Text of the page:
The media and financial markets are abuzz over the decision of the Greek Prime Minister George Papandreou’s decision to hold a referendum on whether to approve the current EU bail out plan for Greece and its many conditions for reform and austerity in Greece (see for example here, here, and here). While most attention is being focused on the short term effects of the decision on the markets and internal Greek politics, as well as the long term consequences of the referendum for Greece’s membership in the Euro and wider European (and global) financial stability, I want to address the referendum itself.

In a series of publications with a number of different co-authors,* I have examined the causes of attitudes towards EU membership in post-communist countries considering membership in the EU (see here and here) and then again in the actual referendum on EU membership in Poland (here). In all three articles, the overwhelming empirical lesson is clear: economic winners are more likely to support EU membership, while economic losers are more likely to oppose EU membership.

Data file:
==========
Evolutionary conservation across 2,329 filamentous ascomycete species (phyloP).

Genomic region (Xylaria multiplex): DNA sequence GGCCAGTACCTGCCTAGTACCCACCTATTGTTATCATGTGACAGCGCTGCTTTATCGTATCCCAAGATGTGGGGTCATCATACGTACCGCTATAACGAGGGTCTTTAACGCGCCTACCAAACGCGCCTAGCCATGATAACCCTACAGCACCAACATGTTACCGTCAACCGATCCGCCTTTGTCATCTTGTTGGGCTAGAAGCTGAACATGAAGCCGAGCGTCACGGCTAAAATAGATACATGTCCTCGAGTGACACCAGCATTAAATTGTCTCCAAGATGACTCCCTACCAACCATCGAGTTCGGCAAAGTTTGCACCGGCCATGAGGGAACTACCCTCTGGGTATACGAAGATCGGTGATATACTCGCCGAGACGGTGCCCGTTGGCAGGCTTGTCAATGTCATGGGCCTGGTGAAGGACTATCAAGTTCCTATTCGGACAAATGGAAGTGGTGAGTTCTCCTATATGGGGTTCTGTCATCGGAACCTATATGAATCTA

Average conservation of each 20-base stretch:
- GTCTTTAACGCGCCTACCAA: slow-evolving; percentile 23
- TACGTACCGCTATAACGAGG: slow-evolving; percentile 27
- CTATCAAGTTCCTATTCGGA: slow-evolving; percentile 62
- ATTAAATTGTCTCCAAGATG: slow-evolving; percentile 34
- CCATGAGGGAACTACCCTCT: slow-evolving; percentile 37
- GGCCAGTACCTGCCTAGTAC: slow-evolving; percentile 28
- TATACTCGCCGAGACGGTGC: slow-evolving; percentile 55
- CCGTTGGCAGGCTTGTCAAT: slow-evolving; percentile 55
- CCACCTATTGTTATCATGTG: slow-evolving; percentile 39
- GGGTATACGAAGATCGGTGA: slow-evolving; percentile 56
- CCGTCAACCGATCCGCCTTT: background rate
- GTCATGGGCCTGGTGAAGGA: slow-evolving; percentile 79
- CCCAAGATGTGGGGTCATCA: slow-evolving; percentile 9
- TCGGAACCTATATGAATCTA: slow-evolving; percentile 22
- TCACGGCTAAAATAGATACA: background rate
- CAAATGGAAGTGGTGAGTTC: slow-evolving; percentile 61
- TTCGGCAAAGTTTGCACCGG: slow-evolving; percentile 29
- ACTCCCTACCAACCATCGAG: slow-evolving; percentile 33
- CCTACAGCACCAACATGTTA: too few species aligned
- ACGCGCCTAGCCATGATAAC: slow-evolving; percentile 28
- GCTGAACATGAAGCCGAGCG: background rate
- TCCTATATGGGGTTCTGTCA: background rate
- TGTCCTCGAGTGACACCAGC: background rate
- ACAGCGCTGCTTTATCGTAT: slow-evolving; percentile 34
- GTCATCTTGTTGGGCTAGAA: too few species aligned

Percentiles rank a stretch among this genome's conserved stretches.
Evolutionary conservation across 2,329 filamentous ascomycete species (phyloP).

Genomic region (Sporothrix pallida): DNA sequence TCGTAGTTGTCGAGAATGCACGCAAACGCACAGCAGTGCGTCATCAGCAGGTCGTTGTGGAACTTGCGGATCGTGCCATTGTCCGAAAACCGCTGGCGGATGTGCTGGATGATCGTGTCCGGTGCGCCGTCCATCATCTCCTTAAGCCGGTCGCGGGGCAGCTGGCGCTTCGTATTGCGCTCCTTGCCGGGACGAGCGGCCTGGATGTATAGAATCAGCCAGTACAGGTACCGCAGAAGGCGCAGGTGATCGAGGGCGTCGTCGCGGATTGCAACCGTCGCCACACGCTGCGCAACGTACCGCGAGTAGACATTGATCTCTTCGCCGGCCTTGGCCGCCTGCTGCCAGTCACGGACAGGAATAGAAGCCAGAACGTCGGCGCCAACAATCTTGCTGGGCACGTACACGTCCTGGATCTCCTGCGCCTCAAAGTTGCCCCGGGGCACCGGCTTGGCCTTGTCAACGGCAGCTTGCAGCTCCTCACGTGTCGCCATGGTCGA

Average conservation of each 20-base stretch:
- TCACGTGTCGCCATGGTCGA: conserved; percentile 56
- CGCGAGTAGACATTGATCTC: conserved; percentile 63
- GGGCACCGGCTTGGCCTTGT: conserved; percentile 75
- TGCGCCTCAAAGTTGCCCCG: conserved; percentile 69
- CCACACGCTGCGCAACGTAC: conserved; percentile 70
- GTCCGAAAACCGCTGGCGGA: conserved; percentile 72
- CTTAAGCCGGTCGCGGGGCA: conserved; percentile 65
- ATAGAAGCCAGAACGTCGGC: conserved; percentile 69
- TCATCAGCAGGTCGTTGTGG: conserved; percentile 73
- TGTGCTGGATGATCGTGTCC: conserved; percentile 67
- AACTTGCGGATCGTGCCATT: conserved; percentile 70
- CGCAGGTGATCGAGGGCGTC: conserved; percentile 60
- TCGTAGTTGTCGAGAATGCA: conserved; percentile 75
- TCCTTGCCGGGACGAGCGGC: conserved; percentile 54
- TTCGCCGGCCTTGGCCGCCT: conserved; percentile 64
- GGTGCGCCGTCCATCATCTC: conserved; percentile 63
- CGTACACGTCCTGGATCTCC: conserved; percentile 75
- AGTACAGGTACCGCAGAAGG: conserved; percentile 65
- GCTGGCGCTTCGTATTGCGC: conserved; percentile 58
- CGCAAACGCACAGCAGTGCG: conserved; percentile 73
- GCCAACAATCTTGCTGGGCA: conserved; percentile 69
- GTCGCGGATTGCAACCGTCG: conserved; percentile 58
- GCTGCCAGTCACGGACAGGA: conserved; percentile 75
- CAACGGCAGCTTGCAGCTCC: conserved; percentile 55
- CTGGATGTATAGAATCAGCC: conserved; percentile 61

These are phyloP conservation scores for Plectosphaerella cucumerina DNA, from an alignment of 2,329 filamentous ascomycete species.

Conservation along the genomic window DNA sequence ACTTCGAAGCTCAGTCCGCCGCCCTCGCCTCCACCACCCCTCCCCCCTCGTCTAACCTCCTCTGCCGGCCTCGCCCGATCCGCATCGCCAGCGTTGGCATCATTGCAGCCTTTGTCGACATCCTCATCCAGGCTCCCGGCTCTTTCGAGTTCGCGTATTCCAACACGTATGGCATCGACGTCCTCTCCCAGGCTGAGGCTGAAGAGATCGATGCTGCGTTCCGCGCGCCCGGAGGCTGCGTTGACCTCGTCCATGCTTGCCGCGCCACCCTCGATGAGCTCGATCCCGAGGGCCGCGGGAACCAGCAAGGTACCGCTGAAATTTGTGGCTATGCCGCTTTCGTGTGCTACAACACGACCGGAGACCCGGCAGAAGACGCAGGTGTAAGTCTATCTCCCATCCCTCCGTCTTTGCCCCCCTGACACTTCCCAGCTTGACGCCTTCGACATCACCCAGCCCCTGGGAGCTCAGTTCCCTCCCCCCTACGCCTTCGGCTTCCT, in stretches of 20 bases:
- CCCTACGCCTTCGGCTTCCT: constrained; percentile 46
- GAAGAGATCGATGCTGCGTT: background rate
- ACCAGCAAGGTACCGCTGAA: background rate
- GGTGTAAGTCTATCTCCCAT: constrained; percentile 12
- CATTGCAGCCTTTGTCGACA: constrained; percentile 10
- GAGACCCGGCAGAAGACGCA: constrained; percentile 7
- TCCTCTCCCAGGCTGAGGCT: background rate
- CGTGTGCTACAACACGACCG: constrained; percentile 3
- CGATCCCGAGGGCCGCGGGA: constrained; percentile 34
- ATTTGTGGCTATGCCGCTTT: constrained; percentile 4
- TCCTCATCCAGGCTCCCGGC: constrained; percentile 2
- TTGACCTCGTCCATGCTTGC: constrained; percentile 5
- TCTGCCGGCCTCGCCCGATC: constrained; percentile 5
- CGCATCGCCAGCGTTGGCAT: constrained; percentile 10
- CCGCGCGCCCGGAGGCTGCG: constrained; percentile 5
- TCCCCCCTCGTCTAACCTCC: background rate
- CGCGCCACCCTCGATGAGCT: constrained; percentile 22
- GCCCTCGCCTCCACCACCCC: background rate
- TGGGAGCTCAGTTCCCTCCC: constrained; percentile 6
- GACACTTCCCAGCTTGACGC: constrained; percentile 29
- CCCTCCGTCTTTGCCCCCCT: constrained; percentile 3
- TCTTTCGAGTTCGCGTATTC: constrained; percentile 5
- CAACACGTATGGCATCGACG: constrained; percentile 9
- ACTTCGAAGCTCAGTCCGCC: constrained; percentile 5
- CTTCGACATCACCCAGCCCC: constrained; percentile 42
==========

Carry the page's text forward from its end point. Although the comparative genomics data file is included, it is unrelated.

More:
Now, these pieces were all written from the perspective of a “post-communist” theory of attitudes towards EU membership, and indeed were inspired partially as a response to other work that had merely tested the empirical support for theories developed in the West European context in post-communist countries. That being said, to the extent that we think there might be any similarities between contemporary attitude formation in Greece and the formation of attitudes towards the EU in post-communist countries in the 1990s and early 2000s, it certainly is worth mentioning that there appear to be an awful lot of “economic losers” in Greece today. Holding what is essentially an unnecessary referendum on (potentially the future of) Greek Euro membership in a climate of extreme economic duress may not turn out to be a recipe for an awful lot of yes votes.

[Cross-posted at The Monkey Cage]

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Joshua Tucker is a Professor of Politics at New York University.